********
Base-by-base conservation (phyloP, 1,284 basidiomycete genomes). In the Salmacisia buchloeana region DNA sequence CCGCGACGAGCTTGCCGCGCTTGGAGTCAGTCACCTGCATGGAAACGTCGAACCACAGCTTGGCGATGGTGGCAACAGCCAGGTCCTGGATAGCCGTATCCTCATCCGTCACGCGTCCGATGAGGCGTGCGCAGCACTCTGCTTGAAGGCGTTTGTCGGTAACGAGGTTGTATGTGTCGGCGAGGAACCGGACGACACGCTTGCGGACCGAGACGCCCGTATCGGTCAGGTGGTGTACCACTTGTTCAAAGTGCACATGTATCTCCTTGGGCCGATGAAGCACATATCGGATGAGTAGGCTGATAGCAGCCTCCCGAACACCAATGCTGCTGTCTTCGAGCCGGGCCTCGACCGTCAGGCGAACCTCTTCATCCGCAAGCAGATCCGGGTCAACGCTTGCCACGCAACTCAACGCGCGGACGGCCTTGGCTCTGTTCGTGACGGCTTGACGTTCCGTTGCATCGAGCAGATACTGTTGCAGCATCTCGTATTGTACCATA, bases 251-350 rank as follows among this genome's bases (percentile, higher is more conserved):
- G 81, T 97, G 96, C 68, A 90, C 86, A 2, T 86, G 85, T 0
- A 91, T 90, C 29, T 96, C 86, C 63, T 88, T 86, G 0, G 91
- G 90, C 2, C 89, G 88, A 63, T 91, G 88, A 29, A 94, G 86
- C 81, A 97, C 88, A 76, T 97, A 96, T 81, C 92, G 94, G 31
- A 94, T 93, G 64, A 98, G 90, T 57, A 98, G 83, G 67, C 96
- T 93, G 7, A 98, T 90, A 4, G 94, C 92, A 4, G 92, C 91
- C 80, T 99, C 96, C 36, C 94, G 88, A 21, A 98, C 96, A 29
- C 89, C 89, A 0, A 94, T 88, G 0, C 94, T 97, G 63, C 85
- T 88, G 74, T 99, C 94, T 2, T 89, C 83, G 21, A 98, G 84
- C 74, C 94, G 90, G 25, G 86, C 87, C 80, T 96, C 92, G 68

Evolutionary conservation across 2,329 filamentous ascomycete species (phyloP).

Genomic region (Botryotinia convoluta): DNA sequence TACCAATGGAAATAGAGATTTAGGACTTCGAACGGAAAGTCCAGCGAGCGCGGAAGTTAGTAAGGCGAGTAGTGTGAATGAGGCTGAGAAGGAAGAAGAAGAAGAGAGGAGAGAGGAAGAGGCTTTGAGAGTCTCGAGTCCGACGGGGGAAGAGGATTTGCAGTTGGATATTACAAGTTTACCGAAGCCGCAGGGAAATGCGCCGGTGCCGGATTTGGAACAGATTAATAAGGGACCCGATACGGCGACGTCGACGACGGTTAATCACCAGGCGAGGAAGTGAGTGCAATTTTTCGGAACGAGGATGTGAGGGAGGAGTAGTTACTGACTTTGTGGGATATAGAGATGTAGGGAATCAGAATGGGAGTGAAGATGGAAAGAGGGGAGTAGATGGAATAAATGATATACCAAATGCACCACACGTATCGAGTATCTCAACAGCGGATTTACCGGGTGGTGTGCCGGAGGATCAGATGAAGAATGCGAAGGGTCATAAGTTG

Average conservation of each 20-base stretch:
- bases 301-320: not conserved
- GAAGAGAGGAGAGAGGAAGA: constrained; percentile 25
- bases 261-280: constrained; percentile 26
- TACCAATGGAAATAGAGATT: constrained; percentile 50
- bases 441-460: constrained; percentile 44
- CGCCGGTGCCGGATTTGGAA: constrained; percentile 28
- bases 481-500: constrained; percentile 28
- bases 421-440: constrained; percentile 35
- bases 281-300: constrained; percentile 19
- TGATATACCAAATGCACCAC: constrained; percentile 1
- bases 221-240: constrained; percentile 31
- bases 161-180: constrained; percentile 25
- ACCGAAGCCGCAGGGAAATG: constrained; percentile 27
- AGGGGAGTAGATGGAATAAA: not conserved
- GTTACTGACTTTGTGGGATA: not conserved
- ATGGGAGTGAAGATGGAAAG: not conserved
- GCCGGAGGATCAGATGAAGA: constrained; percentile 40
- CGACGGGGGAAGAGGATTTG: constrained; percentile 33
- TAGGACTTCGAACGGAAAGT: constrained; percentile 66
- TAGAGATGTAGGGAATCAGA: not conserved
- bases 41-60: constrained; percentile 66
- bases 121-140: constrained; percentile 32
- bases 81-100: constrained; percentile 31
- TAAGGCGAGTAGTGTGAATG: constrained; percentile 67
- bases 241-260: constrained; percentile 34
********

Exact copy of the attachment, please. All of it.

Base-by-base conservation (phyloP, 1,284 basidiomycete genomes). In the Salmacisia buchloeana region DNA sequence CCGCGACGAGCTTGCCGCGCTTGGAGTCAGTCACCTGCATGGAAACGTCGAACCACAGCTTGGCGATGGTGGCAACAGCCAGGTCCTGGATAGCCGTATCCTCATCCGTCACGCGTCCGATGAGGCGTGCGCAGCACTCTGCTTGAAGGCGTTTGTCGGTAACGAGGTTGTATGTGTCGGCGAGGAACCGGACGACACGCTTGCGGACCGAGACGCCCGTATCGGTCAGGTGGTGTACCACTTGTTCAAAGTGCACATGTATCTCCTTGGGCCGATGAAGCACATATCGGATGAGTAGGCTGATAGCAGCCTCCCGAACACCAATGCTGCTGTCTTCGAGCCGGGCCTCGACCGTCAGGCGAACCTCTTCATCCGCAAGCAGATCCGGGTCAACGCTTGCCACGCAACTCAACGCGCGGACGGCCTTGGCTCTGTTCGTGACGGCTTGACGTTCCGTTGCATCGAGCAGATACTGTTGCAGCATCTCGTATTGTACCATA, bases 251-350 rank as follows among this genome's bases (percentile, higher is more conserved):
- G 81, T 97, G 96, C 68, A 90, C 86, A 2, T 86, G 85, T 0
- A 91, T 90, C 29, T 96, C 86, C 63, T 88, T 86, G 0, G 91
- G 90, C 2, C 89, G 88, A 63, T 91, G 88, A 29, A 94, G 86
- C 81, A 97, C 88, A 76, T 97, A 96, T 81, C 92, G 94, G 31
- A 94, T 93, G 64, A 98, G 90, T 57, A 98, G 83, G 67, C 96
- T 93, G 7, A 98, T 90, A 4, G 94, C 92, A 4, G 92, C 91
- C 80, T 99, C 96, C 36, C 94, G 88, A 21, A 98, C 96, A 29
- C 89, C 89, A 0, A 94, T 88, G 0, C 94, T 97, G 63, C 85
- T 88, G 74, T 99, C 94, T 2, T 89, C 83, G 21, A 98, G 84
- C 74, C 94, G 90, G 25, G 86, C 87, C 80, T 96, C 92, G 68

Evolutionary conservation across 2,329 filamentous ascomycete species (phyloP).

Genomic region (Botryotinia convoluta): DNA sequence TACCAATGGAAATAGAGATTTAGGACTTCGAACGGAAAGTCCAGCGAGCGCGGAAGTTAGTAAGGCGAGTAGTGTGAATGAGGCTGAGAAGGAAGAAGAAGAAGAGAGGAGAGAGGAAGAGGCTTTGAGAGTCTCGAGTCCGACGGGGGAAGAGGATTTGCAGTTGGATATTACAAGTTTACCGAAGCCGCAGGGAAATGCGCCGGTGCCGGATTTGGAACAGATTAATAAGGGACCCGATACGGCGACGTCGACGACGGTTAATCACCAGGCGAGGAAGTGAGTGCAATTTTTCGGAACGAGGATGTGAGGGAGGAGTAGTTACTGACTTTGTGGGATATAGAGATGTAGGGAATCAGAATGGGAGTGAAGATGGAAAGAGGGGAGTAGATGGAATAAATGATATACCAAATGCACCACACGTATCGAGTATCTCAACAGCGGATTTACCGGGTGGTGTGCCGGAGGATCAGATGAAGAATGCGAAGGGTCATAAGTTG

Average conservation of each 20-base stretch:
- bases 301-320: not conserved
- GAAGAGAGGAGAGAGGAAGA: constrained; percentile 25
- bases 261-280: constrained; percentile 26
- TACCAATGGAAATAGAGATT: constrained; percentile 50
- bases 441-460: constrained; percentile 44
- CGCCGGTGCCGGATTTGGAA: constrained; percentile 28
- bases 481-500: constrained; percentile 28
- bases 421-440: constrained; percentile 35
- bases 281-300: constrained; percentile 19
- TGATATACCAAATGCACCAC: constrained; percentile 1
- bases 221-240: constrained; percentile 31
- bases 161-180: constrained; percentile 25
- ACCGAAGCCGCAGGGAAATG: constrained; percentile 27
- AGGGGAGTAGATGGAATAAA: not conserved
- GTTACTGACTTTGTGGGATA: not conserved
- ATGGGAGTGAAGATGGAAAG: not conserved
- GCCGGAGGATCAGATGAAGA: constrained; percentile 40
- CGACGGGGGAAGAGGATTTG: constrained; percentile 33
- TAGGACTTCGAACGGAAAGT: constrained; percentile 66
- TAGAGATGTAGGGAATCAGA: not conserved
- bases 41-60: constrained; percentile 66
- bases 121-140: constrained; percentile 32
- bases 81-100: constrained; percentile 31
- TAAGGCGAGTAGTGTGAATG: constrained; percentile 67
- bases 241-260: constrained; percentile 34